My personal disappointment is that you don’t get a direct choice to use OWA Light or regular OWA. You choose your browser and that choice determines which client you see. As far as choice here it is, direct from the Microsoft Exchange Team Blog: "OWA Light is the solution for all browsers and operating systems other than IE6 or IE7 on Windows". Unless you’re using a relatively recent version of IE on Windows, your OWA just went on a diet. I think that’s a shame and a lost opportunity. Believe me, as someone who codes the changes to this site, I realize there are technical challenges involved when providing web functions across different browsers. However, embracing these differences opens up the potential end-user population by offering more choice.

On the plus side, the newest Outlook Web Access client in Internet Explorer is absolutely fantastic. The replication of the full Outlook client experience is outstanding; it’s just a tragedy that you can’t have both choice of browser and that great Outlook experience. In fact, it’s even possible that the so-so experience of OWA in anything but IE could be pushing folks further to other web-based mail services. Is the H.M.S. Exchange missing the boat here?

11 Comments

David

Thank you so much for the tip about IETab – it works great. But you’re right: IETab is not available for Linux.

GoodThings2Life

Jake,

Exchange 2007 no longer does that in most cases. Actually, neither does Exchange 2003 *if* the administrator of the server takes the time to use OWAAdmin utility to configure the setting.

Regards,
Aaron

GoodThings2Life

LMAO, sorry Kevin… that was supposed to read, “Like you, I think that it’s definitely…”

Jake

I find OWA really annoying… especially the fact that it logs you out after 20 minutes or so. Why don’t you access your mail in Outlook over HTTP via RPC – it beats OWA hands down.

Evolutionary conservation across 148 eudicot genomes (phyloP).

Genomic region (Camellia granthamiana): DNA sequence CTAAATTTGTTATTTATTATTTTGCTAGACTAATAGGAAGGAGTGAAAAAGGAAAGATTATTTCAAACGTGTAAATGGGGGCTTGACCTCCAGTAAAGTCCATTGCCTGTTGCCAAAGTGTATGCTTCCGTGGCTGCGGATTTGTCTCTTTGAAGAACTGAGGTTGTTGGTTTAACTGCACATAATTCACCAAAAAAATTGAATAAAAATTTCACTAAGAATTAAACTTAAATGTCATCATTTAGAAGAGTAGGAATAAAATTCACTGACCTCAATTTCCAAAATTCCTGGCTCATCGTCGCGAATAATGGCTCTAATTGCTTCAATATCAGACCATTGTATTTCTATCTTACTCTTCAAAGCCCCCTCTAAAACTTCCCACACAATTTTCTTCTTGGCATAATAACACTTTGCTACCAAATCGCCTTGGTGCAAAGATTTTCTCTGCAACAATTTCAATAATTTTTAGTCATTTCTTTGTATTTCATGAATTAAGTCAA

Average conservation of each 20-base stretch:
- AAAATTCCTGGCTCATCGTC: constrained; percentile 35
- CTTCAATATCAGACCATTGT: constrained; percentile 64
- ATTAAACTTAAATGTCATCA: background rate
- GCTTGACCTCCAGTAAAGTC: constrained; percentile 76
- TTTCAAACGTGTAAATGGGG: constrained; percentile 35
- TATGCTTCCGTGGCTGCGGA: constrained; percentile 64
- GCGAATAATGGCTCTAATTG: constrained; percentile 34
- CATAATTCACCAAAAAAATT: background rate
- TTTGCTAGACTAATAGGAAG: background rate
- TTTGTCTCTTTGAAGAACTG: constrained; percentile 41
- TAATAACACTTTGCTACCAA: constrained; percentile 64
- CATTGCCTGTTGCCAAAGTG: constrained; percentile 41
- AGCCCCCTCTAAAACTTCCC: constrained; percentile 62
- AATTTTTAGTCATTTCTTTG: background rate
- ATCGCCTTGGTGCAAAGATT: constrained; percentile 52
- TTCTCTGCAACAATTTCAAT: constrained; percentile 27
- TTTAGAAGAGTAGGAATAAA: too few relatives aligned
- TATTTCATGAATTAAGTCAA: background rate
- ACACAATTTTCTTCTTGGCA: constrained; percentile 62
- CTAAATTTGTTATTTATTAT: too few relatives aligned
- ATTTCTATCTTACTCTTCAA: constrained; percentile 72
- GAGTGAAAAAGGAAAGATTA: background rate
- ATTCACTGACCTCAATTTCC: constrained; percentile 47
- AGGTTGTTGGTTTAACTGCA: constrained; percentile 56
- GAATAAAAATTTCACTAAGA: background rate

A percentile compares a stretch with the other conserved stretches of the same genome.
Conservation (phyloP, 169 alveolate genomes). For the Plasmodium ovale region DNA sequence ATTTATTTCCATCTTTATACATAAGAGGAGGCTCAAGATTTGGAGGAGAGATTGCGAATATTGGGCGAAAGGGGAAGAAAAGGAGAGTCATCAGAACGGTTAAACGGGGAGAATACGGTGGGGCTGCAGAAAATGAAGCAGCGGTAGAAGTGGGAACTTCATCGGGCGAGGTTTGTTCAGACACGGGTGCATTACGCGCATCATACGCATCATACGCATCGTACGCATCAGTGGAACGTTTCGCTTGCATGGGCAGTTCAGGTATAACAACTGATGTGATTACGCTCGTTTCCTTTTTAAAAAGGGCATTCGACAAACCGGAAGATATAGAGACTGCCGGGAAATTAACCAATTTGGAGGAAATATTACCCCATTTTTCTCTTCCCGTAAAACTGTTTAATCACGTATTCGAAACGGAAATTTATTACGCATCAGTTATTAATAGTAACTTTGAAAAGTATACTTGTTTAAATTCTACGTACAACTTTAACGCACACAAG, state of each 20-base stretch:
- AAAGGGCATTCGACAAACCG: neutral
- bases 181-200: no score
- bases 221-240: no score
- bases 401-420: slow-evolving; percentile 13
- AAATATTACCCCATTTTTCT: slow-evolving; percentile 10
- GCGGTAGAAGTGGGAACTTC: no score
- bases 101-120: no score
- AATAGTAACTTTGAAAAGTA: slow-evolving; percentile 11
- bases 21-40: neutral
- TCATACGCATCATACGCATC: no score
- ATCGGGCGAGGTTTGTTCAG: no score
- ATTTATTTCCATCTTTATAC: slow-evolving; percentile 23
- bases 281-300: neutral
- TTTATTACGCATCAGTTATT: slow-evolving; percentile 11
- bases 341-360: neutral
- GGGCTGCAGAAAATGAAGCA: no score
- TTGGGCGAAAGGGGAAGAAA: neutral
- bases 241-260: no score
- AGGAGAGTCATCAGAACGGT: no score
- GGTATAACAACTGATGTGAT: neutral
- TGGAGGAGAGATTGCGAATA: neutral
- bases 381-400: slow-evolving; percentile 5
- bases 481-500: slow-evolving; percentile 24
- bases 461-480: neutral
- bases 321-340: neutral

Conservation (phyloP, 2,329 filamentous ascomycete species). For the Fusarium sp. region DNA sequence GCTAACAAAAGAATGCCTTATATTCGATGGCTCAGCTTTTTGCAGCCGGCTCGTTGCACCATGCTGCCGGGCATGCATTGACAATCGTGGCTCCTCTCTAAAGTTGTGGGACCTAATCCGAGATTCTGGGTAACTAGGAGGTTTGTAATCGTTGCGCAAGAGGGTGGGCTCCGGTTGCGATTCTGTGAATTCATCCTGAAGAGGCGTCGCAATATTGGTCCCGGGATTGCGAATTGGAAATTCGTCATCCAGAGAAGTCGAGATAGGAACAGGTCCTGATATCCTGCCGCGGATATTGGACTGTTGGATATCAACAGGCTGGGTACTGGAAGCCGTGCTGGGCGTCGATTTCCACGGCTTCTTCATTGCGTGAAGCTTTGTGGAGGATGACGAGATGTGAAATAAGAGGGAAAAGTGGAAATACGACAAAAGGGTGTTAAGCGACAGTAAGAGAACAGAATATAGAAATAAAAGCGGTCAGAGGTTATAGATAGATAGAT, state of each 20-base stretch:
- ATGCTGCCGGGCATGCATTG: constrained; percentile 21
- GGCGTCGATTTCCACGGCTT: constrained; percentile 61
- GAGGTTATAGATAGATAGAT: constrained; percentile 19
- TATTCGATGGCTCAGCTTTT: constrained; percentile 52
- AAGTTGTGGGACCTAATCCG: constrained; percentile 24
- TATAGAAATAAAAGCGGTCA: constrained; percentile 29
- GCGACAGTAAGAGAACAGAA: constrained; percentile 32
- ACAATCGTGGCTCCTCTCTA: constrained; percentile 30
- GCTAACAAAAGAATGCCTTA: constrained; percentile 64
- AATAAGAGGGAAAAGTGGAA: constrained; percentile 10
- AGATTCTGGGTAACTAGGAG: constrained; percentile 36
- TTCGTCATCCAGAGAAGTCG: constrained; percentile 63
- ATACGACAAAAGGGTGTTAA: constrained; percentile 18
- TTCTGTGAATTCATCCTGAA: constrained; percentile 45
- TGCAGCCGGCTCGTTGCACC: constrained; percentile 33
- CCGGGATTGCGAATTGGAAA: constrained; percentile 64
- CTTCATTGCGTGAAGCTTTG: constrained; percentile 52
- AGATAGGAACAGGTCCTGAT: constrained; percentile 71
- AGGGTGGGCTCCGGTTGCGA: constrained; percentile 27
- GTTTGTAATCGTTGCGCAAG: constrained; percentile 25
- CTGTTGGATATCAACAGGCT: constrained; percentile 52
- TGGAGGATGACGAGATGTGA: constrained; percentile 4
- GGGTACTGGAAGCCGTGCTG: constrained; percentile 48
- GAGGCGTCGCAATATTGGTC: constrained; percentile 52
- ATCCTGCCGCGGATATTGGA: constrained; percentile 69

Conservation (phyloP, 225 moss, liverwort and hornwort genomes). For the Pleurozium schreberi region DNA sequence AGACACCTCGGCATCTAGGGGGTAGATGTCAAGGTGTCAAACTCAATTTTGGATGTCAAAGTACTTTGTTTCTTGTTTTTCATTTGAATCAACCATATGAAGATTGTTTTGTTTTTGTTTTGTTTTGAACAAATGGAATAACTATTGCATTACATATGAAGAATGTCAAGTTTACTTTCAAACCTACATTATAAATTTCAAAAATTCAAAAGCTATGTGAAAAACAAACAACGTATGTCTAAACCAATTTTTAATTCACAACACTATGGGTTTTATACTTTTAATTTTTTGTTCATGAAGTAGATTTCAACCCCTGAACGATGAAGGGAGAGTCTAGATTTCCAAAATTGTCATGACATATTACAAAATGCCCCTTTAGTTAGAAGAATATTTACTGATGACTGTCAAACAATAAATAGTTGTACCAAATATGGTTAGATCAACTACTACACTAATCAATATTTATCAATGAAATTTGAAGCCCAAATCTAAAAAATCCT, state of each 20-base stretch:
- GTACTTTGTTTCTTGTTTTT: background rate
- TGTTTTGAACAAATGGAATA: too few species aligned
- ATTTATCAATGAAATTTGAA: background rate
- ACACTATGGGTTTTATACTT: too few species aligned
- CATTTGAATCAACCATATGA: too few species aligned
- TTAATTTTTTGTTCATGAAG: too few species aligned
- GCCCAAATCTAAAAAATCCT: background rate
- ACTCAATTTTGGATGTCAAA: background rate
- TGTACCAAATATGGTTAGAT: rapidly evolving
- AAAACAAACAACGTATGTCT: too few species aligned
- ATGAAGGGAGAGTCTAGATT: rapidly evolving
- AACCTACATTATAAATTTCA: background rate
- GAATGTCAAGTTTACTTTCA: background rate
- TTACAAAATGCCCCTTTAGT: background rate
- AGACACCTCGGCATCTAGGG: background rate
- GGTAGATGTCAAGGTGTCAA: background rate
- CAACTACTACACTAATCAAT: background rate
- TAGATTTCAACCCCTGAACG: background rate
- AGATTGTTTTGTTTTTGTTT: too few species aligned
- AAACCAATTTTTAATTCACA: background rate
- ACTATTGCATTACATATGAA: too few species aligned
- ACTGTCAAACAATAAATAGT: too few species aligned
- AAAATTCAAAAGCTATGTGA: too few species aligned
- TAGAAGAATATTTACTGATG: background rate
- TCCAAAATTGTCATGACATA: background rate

acetuk

I’ve just gone through the migration with 4smartphone. I have to say that for me it was painful – I’m not sure what I did but the transfer tool didn’t work and I was left making some of the transfer myself (set up the exchange connection, reinstall my backed up pst file, let the new exchange mailbox sync to the PC… which was sssslllloooowwww!). But now that it’s done all is well.

Anyway I use IETab in Firefox on my P1610. I know that doesn’t help you Kevin, sorry, but it works really well for me. I didn’t realise in IETab you can automatically switch to IE when a specific webpage is loaded – after finding the setting everything is seamless to me.

Kevin C. Tofel

I’m with you on that Aaron, but you really didn’t have to say I was unattractive. I mean, I’m no looker, but my cartoon head gets compliments all the time! ;)

GoodThings2Life

Hey Kevin,

The good news is that the Exchange 2007 SP1 version of OWA has even more improvements for non-IE users, according to the Exchange team.

That said, I completely agree that in this day and age it’s absurd to not be cross-browser friendly. Like you, it’s definitely… unattractive (even in corporate environments)… to have browser limitations.

Regards,
Aaron